• was not a valid deed because it was an agreed extension of time that was not ordered by a court under s 439A(6) and was contrary to the object of part 5.3A; and
  • should have been declared void because it contravened (1) the requirement under s 444A(4)(b) that it must specify some property of the company that is to be available to pay creditors’ claims, and/or (2) requirements under ss 438A and 439A for the administrators to investigate and report on the company’s affairs as soon as practicable.

Decision of the High Court

The validity of the deed was upheld by a 3:2 majority. Chief Justice Kiefel and Edelman J wrote the lead judgment, with Gageler J agreeing in a short separate judgment. Justices Nettle and Gordon wrote a joint dissenting judgment.

Chief Justice Kiefel and Edelman J found that the deed did not involve an impermissible sidestepping of s 439A(6) by extending the administration period without a court order. They held that “an otherwise compliant instrument that becomes a deed of company arrangement can incidentally extend time for an administrator’s investigations” and the Mesa deed “had that incidental effect”. It was not a deed that simply purported to extend the administration period but conferred “genuine rights and duties” upon the administrators and creditors (at [34]).

Further, the deed was not contrary to the object of Part 5.3A. Having regard to the most significant undertaking of the creditors, which was a moratorium on their claims, the deed operated to maximise the chances of Mesa’s survival or otherwise provide a better return to creditors (at [35]). It was a valid purpose for a deed to provide a moratorium on claims while the company’s position is further assessed. That has been the position with respect to schemes of arrangement, and “[i]f a moratorium-only scheme was, and is, permissible, then a fortiori, a deed which is intended to be a more flexible device for managing the company’s affairs, may provide predominantly, or solely, for a moratorium” (at [36]).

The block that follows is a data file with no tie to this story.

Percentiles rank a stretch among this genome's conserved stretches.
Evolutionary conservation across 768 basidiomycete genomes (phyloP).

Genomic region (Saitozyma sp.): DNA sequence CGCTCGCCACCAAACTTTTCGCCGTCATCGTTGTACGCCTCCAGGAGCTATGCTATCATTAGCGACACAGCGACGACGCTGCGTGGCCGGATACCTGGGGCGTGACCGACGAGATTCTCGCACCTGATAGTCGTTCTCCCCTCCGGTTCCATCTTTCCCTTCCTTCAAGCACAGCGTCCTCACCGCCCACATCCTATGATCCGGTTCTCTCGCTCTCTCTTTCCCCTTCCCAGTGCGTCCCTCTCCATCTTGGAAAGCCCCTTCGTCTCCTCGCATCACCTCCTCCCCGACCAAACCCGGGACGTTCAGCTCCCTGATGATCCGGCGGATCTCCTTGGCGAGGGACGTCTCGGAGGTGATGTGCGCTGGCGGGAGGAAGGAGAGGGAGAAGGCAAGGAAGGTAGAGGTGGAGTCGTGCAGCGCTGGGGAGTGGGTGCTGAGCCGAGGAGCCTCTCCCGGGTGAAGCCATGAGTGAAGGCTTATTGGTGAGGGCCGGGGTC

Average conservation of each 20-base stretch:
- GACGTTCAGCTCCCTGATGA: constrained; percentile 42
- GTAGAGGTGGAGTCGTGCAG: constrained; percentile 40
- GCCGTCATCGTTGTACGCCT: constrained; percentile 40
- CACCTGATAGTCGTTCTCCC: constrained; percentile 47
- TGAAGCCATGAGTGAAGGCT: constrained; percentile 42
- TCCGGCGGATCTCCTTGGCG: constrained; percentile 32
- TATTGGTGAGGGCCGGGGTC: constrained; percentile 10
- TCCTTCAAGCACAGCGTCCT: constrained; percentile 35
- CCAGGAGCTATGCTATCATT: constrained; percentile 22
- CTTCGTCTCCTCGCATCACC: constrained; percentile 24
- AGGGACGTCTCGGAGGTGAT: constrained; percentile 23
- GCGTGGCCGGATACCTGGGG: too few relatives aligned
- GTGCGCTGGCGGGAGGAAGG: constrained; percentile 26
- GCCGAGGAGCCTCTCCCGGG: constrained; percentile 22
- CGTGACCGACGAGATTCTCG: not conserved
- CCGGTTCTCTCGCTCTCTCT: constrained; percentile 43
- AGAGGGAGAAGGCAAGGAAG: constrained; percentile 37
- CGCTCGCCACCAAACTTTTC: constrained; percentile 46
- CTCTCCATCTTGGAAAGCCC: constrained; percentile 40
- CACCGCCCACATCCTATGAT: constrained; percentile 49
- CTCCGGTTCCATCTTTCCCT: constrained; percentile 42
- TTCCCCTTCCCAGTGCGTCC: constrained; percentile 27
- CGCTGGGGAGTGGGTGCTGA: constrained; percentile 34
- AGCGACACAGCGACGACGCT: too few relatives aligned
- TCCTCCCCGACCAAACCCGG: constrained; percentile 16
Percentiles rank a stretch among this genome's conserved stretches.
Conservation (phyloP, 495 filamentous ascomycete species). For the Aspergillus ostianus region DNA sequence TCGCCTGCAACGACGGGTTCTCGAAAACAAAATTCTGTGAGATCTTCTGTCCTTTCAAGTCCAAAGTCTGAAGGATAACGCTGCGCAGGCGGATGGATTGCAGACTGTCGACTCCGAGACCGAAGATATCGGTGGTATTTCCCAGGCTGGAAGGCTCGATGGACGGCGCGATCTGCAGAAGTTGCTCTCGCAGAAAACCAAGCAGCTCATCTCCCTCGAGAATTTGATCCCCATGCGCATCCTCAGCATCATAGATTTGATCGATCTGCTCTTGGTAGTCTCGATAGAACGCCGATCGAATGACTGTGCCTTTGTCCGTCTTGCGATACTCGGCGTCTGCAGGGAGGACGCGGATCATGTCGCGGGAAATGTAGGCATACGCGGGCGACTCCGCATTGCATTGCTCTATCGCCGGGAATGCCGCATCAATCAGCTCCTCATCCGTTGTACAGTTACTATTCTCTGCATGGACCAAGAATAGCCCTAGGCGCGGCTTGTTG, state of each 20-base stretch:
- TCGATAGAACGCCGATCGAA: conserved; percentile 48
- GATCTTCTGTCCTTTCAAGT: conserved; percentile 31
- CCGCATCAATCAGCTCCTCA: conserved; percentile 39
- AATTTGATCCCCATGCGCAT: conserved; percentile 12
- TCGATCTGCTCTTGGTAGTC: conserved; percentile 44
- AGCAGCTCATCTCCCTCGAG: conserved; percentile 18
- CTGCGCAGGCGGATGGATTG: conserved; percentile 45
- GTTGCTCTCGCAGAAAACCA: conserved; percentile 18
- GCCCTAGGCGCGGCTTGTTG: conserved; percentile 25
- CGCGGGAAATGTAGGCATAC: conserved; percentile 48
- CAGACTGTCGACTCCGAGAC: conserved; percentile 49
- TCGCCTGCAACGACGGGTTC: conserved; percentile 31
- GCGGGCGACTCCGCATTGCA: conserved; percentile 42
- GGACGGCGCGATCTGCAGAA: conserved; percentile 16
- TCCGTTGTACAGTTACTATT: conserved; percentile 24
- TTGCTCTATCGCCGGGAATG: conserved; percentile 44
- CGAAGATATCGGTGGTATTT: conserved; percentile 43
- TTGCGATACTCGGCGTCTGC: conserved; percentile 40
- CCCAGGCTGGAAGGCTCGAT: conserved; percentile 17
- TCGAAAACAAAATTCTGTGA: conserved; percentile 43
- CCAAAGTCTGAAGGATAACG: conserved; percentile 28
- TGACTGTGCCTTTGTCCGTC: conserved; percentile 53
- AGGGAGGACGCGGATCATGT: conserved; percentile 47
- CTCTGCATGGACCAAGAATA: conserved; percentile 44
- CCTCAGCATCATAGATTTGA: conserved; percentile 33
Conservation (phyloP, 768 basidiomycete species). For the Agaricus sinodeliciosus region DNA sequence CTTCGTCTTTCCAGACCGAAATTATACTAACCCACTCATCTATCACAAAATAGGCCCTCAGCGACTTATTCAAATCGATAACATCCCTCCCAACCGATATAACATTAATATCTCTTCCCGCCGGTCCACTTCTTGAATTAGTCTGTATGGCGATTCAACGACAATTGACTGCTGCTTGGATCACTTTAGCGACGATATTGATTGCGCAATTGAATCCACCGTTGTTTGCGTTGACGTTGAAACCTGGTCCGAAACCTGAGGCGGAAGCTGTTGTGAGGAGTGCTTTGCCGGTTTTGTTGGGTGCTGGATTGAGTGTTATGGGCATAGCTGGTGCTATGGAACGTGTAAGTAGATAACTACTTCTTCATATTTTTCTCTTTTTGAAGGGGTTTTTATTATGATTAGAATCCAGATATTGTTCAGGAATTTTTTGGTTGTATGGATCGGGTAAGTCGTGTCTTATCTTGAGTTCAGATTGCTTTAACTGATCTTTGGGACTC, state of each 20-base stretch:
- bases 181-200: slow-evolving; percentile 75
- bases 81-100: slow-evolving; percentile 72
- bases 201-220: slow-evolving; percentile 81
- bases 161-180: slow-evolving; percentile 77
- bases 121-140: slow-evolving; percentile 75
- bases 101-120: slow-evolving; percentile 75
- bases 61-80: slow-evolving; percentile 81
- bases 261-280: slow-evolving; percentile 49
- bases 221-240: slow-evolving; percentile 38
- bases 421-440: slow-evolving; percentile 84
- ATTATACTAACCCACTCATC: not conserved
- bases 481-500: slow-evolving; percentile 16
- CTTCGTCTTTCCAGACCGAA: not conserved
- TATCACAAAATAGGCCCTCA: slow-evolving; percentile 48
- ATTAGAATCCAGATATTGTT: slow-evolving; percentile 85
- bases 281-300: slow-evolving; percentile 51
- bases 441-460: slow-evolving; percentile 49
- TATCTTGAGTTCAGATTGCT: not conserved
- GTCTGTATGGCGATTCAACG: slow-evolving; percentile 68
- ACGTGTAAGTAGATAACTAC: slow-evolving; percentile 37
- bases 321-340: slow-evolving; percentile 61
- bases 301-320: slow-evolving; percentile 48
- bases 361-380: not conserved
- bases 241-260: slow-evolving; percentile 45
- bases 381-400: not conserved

As to the allegation that the deed had contravened the requirement of s 444A(4)(b) by failing to specify that some property be distributed to creditors, Kiefel CJ and Edelman J held that the purpose of that provision was to “direct attention to a subject that must be addressed in the instrument” and not to “prescribe some minimum obligation upon the administrator to distribute some property, however little, to creditors” (at [43]).

Finally, the administrators had reported on the company’s affairs and expressed their opinion that it was in the interests of the creditors that the company execute the deed. Therefore, Mighty River’s contention of non-compliance with ss 438A and 439A would require the conclusion that those expressed opinions were not validly held (at [50]). However, “[t]he opinions expressed by the Administrators were no less genuine because they were based only upon the ‘information available’. The requirement in s 438A(b) that an administrator must form the relevant opinions as soon as practicable after the administration begins necessarily requires that the opinions might be formed without the administrator having fully investigated and assessed all relevant matters” (at [53]).


This decision affirms the validity of a deed that extends the duration of the administration period, at least where the extension is the incidental effect of a deed that confers genuine rights and duties upon the administrators and creditors. The decision rejects an unduly technical approach to the operation of Part 5.3A and emphasises that a deed is a flexible device for achieving a better outcome than an immediate winding up, including, where necessary, by allowing deed administrators to conduct further investigations and explore options for restructuring.